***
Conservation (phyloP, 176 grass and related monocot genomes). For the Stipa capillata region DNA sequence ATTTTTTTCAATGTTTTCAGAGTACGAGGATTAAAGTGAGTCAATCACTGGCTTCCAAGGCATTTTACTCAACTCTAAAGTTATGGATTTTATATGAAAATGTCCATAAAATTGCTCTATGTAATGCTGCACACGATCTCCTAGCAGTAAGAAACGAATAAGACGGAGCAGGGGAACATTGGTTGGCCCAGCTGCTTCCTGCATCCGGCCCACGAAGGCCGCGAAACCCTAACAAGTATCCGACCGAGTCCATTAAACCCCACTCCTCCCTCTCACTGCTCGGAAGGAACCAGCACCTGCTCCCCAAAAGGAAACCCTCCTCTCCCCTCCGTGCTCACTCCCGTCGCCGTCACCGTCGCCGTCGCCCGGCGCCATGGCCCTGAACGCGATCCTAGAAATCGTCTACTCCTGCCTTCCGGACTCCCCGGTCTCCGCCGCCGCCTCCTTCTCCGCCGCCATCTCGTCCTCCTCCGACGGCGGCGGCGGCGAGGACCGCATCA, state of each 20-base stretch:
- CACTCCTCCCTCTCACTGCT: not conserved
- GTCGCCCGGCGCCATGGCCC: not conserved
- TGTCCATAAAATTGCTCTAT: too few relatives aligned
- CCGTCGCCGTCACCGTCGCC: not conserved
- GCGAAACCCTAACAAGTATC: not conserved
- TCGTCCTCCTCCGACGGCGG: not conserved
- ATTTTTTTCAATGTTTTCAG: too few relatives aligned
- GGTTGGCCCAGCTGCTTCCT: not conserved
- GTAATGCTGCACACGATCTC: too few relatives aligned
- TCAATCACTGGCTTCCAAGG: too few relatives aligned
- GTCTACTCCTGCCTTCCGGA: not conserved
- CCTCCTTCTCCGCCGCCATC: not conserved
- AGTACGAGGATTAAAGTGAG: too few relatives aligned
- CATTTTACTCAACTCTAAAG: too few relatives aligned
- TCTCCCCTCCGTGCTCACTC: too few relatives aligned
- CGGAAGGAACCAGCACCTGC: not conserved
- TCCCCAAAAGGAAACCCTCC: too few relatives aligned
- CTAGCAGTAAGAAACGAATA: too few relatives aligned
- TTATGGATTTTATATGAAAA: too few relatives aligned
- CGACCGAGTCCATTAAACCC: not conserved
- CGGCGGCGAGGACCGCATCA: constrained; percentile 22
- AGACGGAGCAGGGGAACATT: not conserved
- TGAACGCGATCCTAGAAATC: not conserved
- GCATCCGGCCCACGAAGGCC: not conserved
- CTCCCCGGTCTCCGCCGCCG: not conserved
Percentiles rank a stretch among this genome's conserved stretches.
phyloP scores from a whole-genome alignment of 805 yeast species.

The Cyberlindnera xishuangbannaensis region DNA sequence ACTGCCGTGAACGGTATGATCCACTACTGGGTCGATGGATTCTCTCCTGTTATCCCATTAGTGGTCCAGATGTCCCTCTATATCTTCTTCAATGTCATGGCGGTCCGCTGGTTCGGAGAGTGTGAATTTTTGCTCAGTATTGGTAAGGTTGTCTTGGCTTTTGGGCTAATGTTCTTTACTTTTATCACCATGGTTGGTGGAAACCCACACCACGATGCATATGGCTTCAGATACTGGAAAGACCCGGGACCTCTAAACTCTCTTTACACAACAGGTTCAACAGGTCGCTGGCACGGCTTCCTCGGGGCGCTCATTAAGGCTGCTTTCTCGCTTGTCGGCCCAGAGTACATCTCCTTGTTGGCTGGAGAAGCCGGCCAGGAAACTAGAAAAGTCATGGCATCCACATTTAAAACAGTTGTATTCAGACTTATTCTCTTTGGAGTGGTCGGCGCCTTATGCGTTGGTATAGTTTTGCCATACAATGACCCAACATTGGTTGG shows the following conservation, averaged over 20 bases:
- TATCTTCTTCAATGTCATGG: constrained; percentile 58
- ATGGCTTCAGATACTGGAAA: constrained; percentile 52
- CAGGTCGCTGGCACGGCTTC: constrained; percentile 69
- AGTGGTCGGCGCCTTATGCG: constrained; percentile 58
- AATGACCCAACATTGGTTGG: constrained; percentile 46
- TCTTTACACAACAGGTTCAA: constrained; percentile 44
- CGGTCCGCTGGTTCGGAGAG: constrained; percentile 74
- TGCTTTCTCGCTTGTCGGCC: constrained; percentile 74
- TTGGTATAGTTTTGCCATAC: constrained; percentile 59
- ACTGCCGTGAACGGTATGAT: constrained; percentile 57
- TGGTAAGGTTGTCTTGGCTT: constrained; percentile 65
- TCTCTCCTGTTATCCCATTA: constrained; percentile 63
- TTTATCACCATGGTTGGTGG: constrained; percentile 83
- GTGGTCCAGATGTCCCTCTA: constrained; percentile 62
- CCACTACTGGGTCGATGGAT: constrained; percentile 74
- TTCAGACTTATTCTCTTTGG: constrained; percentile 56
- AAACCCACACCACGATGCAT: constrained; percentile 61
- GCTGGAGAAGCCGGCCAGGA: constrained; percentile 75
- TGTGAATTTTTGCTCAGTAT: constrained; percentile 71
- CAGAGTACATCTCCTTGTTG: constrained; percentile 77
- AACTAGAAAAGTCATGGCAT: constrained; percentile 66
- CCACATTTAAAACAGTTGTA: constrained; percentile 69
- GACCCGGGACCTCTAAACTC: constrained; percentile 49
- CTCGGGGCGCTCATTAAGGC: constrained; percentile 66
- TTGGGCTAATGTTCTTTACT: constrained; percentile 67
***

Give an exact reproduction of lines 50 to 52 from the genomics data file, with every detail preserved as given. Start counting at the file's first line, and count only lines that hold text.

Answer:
- AACTAGAAAAGTCATGGCAT: constrained; percentile 66
- CCACATTTAAAACAGTTGTA: constrained; percentile 69
- GACCCGGGACCTCTAAACTC: constrained; percentile 49